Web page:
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A modern pan-Africa needs the fierce urgency of now

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By ALICE WAIRIMU NDERITU
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Ghana’s Independence, celebrated on March 6 is as important as the profound statement by her pan-Africanist first prime minister and later president, Kwame Nkrumah, in 1957, that it was meaningless unless all African countries were free.

Ghana was the first sub-Saharan African country to gain Independence. In 1884-85, European powers met in a Berlin conference to partition Africa into what became colonial states.

The 1960s were exciting times for pan-Africanism as more African countries attained Independence.

Miriam Makeba, then living in exile in the US, writes in her autobiography of a women’s group called African American Friends.

This group believed in the pan-Africanism ideals of strengthening bonds between people of African descent and invited African students into their homes so they would not be lonely.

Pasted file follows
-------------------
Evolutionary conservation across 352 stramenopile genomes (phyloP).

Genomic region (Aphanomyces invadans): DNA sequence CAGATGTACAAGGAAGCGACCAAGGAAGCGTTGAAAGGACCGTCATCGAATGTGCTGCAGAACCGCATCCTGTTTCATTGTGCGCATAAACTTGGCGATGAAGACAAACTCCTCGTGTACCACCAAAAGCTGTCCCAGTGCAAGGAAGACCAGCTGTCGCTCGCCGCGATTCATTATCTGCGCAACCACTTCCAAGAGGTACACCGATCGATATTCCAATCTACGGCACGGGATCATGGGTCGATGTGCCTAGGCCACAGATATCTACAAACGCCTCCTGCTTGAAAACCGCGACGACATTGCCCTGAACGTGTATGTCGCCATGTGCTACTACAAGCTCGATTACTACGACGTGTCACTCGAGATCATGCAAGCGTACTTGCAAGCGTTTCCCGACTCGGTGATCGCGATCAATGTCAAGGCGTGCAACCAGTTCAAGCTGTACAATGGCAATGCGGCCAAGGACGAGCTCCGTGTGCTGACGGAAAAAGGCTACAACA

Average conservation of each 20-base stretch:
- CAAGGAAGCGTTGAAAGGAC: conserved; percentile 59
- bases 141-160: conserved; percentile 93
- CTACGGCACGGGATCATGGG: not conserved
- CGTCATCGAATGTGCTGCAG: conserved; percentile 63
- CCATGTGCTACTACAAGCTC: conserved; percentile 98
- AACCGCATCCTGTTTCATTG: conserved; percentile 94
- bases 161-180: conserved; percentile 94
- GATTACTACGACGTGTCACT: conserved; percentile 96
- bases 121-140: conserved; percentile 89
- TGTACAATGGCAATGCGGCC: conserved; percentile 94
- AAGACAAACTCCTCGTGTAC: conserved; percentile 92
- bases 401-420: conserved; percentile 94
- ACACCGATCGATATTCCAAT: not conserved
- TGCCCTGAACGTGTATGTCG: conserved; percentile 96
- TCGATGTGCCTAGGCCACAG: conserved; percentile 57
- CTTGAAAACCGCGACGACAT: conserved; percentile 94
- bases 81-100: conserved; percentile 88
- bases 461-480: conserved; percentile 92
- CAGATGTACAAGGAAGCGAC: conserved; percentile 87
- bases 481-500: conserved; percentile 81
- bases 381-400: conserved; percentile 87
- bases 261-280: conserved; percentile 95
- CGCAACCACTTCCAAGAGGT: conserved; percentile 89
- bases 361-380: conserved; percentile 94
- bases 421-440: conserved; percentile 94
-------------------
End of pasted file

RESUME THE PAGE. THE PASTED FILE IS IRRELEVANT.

In 1962, the group invited Makeba to welcome a fellow Pan Africanist, Tom Mboya, who frequently visited the US to raise funds for Kenyan students.

Kenya was about to gain Independence and Mboya was slated to be one of the first ministers. The African American Friends asked Makeba to sing in all the functions which Mboya, a powerful orator spoke at, and together they raised enough money to sponsor one of the batches of 80 Kenyan students for studies in the US.

Mboya then invited Makeba to travel back to Kenya with him to raise money for Mau Mau orphans.

Makeba had been stateless for three years after apartheid South Africa had revoked her passport.

Mboya arranged special entry papers for her and the icing on the cake was Mboya taking her across the border to, for the first time in her life, set foot in an independent African country, Tanzania.

President Nkrumah provided leadership in pan-African thinking and practice, creating for instance a Ghana-Guinea-Mali Union in which the three countries did not send ambassadors to each other, sending instead, Resident Ministers who sat in Cabinet meetings.

Nkrumah had hoped to expand this arrangement throughout the continent, often saying that Africa had the natural resources and intellect to become a superpower without waging war, dislocating populations from their land or employing negative economic practices on other people or on itself.